WaMu CEO Alan Fishman Gets $18 Million Golden Parachute

Alan H. Fishman, the CEO of Washington Mutual, will likely be unemployed after only a few weeks on the job. But don’t cry for Fishman. He’s set to walk away with about $18 million in bonuses after his three week stint at the failed savings and loan giant. His “golden parachute” is raising eyebrows, particularly because of his short tenure at WaMu. Washington Mutual was the nation’s largest savings and loan. It was taken over Thursday night by federal bank regulators and then sold to JP Morgan Chase for $1.9 billion. This, as lawmakers continued to work on a $700 billion bailout for bad debt in the financial industry.
According to the Securities and Exchange Commission, Washington Mutual gave Fishman a $7.5 million bonus when it hired him on Sept. 8, and guaranteed him $11.6 million in severance if he was terminated, the so-called “golden parachute” that has created controversy when failed executives walk with huge rewards. Fishman also was eligible for annual bonuses of up to 365 percent of his annual base pay of $1 million to go with 615,000 of shares of now nearly worthless company stock. The fact that WaMu failed, however, can’t be blamed on Fishman considering the length of his employment and that he was brought in specifically because the company was in already in trouble.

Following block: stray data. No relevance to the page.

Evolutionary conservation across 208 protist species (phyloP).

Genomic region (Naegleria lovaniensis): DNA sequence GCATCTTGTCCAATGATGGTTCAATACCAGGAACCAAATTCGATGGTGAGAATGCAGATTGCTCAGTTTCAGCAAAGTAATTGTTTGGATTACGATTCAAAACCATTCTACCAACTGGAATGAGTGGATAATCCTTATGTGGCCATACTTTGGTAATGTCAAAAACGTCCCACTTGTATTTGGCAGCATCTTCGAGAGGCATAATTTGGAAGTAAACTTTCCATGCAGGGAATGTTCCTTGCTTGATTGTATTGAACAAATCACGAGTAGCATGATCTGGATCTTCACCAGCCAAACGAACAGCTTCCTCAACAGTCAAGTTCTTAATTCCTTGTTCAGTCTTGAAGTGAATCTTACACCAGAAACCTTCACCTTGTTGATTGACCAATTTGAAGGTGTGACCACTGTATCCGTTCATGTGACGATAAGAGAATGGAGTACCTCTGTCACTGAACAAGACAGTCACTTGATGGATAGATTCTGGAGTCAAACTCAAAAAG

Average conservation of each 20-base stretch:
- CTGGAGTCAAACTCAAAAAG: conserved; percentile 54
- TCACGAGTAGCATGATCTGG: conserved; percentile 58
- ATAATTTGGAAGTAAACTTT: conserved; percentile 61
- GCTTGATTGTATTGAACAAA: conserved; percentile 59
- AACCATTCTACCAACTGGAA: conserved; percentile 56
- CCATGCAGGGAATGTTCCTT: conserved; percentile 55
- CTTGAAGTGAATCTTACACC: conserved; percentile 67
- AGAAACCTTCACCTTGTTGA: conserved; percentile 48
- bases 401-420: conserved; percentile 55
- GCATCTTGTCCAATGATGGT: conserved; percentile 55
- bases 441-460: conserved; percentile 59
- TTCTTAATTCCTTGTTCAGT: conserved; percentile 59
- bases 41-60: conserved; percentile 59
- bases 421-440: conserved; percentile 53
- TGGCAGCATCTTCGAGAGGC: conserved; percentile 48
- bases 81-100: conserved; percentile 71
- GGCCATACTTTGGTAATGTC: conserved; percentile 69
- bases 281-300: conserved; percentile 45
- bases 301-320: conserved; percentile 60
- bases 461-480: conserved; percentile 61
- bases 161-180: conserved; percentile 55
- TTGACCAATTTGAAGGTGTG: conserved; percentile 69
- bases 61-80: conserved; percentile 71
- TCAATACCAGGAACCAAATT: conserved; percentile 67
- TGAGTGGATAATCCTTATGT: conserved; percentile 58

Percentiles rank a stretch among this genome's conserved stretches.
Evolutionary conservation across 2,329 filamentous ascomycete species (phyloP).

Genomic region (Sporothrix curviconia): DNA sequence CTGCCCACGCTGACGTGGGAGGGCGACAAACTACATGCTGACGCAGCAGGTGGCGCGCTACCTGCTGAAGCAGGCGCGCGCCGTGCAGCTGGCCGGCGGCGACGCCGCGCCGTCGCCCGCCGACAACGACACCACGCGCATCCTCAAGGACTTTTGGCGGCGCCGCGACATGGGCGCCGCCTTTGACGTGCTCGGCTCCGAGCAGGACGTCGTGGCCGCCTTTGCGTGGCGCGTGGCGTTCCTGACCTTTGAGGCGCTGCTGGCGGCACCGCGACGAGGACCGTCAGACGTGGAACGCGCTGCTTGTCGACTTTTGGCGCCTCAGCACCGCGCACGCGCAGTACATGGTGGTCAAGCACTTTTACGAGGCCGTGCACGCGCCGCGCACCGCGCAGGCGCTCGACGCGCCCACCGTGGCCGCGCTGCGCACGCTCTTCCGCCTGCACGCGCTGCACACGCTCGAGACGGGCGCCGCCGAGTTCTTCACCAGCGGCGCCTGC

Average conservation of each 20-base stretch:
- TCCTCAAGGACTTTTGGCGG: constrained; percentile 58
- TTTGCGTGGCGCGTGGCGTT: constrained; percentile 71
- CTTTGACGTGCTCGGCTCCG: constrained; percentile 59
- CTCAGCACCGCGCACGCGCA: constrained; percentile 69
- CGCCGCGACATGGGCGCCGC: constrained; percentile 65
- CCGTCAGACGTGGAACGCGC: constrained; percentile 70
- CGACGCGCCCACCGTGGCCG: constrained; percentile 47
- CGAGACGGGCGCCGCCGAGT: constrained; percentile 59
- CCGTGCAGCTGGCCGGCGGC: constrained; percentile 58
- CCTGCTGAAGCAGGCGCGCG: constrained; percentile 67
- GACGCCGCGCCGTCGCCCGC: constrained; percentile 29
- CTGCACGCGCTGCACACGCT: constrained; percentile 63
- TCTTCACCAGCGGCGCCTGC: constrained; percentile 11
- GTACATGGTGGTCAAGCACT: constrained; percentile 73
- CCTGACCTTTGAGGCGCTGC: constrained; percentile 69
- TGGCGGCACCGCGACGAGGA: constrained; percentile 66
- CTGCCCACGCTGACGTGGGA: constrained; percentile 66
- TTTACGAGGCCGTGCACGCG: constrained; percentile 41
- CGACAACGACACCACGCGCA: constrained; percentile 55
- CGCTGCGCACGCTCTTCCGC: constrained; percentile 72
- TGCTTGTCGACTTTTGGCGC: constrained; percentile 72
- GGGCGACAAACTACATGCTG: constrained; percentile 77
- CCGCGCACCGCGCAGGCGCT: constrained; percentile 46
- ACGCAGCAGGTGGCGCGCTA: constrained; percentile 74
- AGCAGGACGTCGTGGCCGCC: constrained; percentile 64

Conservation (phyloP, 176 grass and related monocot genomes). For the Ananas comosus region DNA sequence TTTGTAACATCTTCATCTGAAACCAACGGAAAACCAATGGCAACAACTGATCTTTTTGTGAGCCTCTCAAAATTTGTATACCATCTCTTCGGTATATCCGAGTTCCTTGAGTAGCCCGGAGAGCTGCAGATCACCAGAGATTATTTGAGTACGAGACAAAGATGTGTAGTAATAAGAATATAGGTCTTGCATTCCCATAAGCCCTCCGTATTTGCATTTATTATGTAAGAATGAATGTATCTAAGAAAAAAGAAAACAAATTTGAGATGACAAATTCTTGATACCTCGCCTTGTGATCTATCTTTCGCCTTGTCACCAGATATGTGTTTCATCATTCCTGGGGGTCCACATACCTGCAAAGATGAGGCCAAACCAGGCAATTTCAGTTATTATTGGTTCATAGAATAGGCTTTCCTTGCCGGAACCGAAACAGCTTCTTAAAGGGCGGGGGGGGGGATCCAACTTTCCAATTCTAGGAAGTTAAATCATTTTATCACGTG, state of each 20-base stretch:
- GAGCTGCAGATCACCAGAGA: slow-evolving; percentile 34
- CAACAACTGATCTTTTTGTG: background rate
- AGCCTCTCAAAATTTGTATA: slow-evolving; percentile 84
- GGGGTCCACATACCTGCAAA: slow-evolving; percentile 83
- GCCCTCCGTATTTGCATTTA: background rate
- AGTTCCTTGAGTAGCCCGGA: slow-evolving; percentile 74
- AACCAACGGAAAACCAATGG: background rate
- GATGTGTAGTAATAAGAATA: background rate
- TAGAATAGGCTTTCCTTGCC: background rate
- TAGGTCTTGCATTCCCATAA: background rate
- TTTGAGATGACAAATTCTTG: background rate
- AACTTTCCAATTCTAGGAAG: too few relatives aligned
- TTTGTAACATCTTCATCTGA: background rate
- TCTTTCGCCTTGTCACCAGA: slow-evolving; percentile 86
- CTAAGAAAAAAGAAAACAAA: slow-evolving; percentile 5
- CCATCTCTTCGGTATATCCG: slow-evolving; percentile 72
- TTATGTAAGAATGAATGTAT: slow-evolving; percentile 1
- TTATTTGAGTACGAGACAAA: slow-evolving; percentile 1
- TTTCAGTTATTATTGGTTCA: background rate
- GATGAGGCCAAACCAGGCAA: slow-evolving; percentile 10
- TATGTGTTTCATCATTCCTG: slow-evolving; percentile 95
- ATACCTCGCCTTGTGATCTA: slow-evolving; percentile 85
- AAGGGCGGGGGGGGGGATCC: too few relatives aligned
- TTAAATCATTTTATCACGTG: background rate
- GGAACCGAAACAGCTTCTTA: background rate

There remains a possibility that Fishman may decline his severance money from Washington Mutual, as did Robert Willumstad, former chief executive officer of insurance giant AIG. When AIG was bailed out by a 85 billion dollar loan from the government the Willumstad said he wouldn’t take the nearly 22 million golden parachute he could have gotten after just three months on the job.

Willumstad sited the money lost by investors and employees of the insurance giant as his reason for declining the payout. Fishman may also forfeit his bonus or he may work out a deal with JP Morgan to remain on the job. Lawmakers have been wrangling over ways to keep federal bailout money from being used to finance golden parachutes for executives who are seen as the cause of financial meltdown.